6. With a permanent marker, write “C” on the sides of these bathroom cups.
  7. Set the cups aside so they can dry for at least four days.


  1. Before Part 2 of the activity, make sure that the B and C labeled buildings (filled bathroom cups) are completely dry.
  2. Have each group mix 2 bathroom cups full of sand with 6 tsp. of water in the bowl. Have them fill the two remaining bathroom cups with this damp sand (no glue). Mark an “A” on these cups.
  3. Have each group take their two A, two B and two C cups outside with a watering can and a brick.
  4. Have each team carefully turn over one of their A cups and place it on the ground. It is best if this is done on a dirt patch, but concrete and asphalt work as well. Then have them slowly pull the cups off, leaving the damp sand (photo, below).3 little pigs fig 4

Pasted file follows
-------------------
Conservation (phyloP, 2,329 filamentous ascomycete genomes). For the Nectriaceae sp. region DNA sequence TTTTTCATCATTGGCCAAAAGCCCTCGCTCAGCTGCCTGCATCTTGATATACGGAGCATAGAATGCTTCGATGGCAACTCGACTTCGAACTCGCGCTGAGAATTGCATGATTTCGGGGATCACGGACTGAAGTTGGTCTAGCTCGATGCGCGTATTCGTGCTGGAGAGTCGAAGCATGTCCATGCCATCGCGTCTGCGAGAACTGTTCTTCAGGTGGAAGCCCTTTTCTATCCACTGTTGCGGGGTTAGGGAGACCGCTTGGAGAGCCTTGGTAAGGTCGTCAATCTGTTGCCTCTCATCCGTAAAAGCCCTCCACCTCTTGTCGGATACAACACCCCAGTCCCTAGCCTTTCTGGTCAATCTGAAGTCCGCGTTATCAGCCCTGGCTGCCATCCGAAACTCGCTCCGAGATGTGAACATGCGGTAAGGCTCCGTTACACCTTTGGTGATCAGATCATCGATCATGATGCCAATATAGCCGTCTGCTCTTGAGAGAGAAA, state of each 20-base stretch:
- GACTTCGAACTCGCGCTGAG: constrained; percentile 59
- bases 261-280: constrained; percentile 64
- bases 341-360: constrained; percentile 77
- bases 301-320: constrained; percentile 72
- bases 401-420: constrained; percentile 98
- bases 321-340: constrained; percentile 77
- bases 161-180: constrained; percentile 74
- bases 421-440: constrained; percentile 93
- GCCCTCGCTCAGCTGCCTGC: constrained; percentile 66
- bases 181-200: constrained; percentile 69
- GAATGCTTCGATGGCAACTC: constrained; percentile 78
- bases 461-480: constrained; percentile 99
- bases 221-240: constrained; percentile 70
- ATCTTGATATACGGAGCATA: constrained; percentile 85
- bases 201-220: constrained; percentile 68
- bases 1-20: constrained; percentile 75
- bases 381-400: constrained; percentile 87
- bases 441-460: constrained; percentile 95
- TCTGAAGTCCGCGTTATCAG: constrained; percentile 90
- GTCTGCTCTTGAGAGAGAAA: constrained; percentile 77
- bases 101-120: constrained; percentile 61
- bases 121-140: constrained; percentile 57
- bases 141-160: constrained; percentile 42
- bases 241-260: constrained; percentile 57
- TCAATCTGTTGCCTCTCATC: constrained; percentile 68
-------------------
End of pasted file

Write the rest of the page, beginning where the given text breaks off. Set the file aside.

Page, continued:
A, B, and C Buildings ready for testing.

  1. Then have one student from each group pour water on his/her building using the watering can. Ask the students what they observed. Did their buildings remain standing? What does the water from the watering can represent? (Answer: Rain or erosion.)
  2. Have each group set up their second A building on the ground in the same way they did with the first one. Have them try and set the brick on top of the building. Ask the students what they observed. Is the building able to hold up the brick? What do they think the brick represents? (Answer: The brick represents the weight of people, furniture and other objects [loads] that the structure must hold up. Engineers often test buildings by adding more weight to them than is realistic, since it is better to be safe than sorry. This is called a safety margin.